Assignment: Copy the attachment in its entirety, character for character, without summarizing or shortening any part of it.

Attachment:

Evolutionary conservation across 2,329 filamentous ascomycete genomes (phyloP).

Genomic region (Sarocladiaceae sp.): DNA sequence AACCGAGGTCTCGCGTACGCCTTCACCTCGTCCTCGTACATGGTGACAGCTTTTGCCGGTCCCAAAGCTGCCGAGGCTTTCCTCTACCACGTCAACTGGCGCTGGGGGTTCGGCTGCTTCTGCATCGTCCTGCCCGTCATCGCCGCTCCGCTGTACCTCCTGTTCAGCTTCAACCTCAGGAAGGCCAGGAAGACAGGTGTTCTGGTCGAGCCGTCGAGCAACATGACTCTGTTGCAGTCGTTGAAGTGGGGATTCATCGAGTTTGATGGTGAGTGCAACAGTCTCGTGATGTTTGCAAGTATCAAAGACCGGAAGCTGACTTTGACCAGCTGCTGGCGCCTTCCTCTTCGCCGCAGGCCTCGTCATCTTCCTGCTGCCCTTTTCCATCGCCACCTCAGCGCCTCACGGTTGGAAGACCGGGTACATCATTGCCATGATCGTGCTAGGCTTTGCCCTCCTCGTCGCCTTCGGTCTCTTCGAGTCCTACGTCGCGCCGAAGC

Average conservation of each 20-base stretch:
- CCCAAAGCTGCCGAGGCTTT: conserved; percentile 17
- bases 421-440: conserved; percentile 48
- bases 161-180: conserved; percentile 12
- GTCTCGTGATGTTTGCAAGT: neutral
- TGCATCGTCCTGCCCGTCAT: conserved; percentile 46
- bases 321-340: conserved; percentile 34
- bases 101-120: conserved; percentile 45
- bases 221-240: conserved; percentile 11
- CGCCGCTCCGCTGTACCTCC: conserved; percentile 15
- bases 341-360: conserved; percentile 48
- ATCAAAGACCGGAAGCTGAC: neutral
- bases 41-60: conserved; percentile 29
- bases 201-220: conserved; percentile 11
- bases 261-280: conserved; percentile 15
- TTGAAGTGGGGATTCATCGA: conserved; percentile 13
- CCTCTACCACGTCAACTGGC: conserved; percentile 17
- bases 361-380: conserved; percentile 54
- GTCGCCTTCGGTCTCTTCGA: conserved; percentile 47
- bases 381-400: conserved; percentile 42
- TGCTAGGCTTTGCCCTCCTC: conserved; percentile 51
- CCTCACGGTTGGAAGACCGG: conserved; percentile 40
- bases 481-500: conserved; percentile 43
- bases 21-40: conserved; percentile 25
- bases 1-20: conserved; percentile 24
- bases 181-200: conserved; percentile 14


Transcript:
Evolutionary conservation across 2,329 filamentous ascomycete genomes (phyloP).

Genomic region (Sarocladiaceae sp.): DNA sequence AACCGAGGTCTCGCGTACGCCTTCACCTCGTCCTCGTACATGGTGACAGCTTTTGCCGGTCCCAAAGCTGCCGAGGCTTTCCTCTACCACGTCAACTGGCGCTGGGGGTTCGGCTGCTTCTGCATCGTCCTGCCCGTCATCGCCGCTCCGCTGTACCTCCTGTTCAGCTTCAACCTCAGGAAGGCCAGGAAGACAGGTGTTCTGGTCGAGCCGTCGAGCAACATGACTCTGTTGCAGTCGTTGAAGTGGGGATTCATCGAGTTTGATGGTGAGTGCAACAGTCTCGTGATGTTTGCAAGTATCAAAGACCGGAAGCTGACTTTGACCAGCTGCTGGCGCCTTCCTCTTCGCCGCAGGCCTCGTCATCTTCCTGCTGCCCTTTTCCATCGCCACCTCAGCGCCTCACGGTTGGAAGACCGGGTACATCATTGCCATGATCGTGCTAGGCTTTGCCCTCCTCGTCGCCTTCGGTCTCTTCGAGTCCTACGTCGCGCCGAAGC

Average conservation of each 20-base stretch:
- CCCAAAGCTGCCGAGGCTTT: conserved; percentile 17
- bases 421-440: conserved; percentile 48
- bases 161-180: conserved; percentile 12
- GTCTCGTGATGTTTGCAAGT: neutral
- TGCATCGTCCTGCCCGTCAT: conserved; percentile 46
- bases 321-340: conserved; percentile 34
- bases 101-120: conserved; percentile 45
- bases 221-240: conserved; percentile 11
- CGCCGCTCCGCTGTACCTCC: conserved; percentile 15
- bases 341-360: conserved; percentile 48
- ATCAAAGACCGGAAGCTGAC: neutral
- bases 41-60: conserved; percentile 29
- bases 201-220: conserved; percentile 11
- bases 261-280: conserved; percentile 15
- TTGAAGTGGGGATTCATCGA: conserved; percentile 13
- CCTCTACCACGTCAACTGGC: conserved; percentile 17
- bases 361-380: conserved; percentile 54
- GTCGCCTTCGGTCTCTTCGA: conserved; percentile 47
- bases 381-400: conserved; percentile 42
- TGCTAGGCTTTGCCCTCCTC: conserved; percentile 51
- CCTCACGGTTGGAAGACCGG: conserved; percentile 40
- bases 481-500: conserved; percentile 43
- bases 21-40: conserved; percentile 25
- bases 1-20: conserved; percentile 24
- bases 181-200: conserved; percentile 14